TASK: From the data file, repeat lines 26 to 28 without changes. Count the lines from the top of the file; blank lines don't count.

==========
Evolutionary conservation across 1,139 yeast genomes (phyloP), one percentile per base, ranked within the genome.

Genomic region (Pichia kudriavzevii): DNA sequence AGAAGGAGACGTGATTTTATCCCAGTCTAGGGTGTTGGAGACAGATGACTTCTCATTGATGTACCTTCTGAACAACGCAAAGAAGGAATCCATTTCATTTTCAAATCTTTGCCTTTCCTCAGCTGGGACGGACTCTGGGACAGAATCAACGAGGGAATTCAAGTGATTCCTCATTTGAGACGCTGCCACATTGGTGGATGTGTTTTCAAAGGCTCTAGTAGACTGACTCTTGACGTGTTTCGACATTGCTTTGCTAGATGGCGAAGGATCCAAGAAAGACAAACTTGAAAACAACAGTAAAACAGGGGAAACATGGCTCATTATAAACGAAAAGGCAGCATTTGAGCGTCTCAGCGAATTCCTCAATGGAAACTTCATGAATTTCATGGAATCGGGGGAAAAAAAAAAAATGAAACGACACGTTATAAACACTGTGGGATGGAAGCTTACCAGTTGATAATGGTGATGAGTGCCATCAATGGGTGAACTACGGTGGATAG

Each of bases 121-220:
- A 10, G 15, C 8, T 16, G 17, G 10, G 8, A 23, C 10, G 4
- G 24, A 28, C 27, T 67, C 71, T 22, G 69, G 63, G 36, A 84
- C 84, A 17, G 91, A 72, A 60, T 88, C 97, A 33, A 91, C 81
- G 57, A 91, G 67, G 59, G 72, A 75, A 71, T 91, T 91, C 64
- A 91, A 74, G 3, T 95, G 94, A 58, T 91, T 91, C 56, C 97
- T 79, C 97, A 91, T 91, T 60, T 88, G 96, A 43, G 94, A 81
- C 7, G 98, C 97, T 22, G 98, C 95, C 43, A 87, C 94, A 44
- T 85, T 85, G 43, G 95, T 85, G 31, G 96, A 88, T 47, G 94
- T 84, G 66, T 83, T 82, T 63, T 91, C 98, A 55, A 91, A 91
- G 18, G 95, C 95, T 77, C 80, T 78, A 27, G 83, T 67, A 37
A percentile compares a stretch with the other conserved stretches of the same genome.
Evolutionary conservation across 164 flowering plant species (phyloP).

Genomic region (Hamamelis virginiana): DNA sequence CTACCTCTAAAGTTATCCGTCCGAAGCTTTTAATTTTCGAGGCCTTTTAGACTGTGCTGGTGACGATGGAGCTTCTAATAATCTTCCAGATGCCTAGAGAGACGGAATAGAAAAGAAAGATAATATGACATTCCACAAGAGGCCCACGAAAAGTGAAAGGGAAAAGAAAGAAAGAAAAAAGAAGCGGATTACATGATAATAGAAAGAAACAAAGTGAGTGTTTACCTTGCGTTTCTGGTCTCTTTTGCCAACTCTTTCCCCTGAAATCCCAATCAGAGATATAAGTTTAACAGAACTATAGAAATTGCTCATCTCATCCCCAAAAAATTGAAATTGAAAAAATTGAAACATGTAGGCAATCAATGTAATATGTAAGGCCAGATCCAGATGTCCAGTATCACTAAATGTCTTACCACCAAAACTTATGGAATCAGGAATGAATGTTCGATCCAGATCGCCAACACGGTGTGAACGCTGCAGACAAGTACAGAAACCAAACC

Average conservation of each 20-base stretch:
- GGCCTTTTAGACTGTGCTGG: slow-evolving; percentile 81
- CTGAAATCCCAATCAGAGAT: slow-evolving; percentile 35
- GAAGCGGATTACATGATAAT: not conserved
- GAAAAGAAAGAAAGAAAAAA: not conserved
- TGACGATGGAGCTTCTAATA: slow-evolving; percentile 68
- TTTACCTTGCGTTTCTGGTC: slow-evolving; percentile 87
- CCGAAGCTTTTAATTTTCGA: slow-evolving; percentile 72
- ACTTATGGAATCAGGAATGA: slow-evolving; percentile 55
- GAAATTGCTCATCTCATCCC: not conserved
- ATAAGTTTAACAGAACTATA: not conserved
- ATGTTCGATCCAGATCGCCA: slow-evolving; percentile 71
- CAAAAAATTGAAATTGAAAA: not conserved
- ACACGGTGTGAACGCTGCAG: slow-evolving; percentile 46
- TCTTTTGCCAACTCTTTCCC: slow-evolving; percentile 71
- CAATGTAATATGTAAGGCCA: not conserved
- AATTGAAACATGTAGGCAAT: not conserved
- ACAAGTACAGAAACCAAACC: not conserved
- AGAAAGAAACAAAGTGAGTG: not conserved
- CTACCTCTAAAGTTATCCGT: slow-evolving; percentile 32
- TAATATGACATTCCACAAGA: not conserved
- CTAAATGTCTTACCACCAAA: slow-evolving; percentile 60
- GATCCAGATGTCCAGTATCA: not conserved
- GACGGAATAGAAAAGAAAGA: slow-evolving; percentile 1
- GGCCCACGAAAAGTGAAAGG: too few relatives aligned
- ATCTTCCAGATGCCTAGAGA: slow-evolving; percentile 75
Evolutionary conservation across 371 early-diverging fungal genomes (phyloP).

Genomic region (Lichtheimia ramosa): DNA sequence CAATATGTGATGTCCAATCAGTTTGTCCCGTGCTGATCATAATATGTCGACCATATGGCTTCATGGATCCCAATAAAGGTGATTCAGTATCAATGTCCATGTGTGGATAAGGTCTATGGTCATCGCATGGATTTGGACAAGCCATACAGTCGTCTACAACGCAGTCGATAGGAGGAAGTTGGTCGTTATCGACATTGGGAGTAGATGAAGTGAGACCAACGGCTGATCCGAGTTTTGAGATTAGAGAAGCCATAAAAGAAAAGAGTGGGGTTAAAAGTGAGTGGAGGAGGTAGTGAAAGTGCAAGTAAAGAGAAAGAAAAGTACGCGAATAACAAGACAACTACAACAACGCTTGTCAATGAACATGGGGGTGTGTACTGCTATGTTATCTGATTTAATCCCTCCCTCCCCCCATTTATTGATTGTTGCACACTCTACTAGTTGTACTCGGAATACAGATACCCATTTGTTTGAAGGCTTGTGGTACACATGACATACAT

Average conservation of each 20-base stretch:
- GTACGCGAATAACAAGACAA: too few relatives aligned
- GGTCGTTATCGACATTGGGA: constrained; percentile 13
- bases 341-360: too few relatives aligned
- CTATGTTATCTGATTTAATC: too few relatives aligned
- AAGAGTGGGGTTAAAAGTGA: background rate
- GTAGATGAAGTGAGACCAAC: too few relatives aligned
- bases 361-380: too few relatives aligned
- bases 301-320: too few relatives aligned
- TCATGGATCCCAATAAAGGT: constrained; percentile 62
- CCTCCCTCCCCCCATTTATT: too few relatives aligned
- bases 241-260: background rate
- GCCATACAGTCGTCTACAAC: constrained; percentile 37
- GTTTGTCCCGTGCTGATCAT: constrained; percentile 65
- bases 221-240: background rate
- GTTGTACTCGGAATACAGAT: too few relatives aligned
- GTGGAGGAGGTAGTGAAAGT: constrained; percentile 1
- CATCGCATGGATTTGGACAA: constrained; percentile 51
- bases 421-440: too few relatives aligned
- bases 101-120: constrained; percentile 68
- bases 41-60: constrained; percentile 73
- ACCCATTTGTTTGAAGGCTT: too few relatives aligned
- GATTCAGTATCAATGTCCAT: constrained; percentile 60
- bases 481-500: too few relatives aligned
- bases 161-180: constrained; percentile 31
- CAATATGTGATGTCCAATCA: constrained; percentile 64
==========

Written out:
- GAAATTGCTCATCTCATCCC: not conserved
- ATAAGTTTAACAGAACTATA: not conserved
- ATGTTCGATCCAGATCGCCA: slow-evolving; percentile 71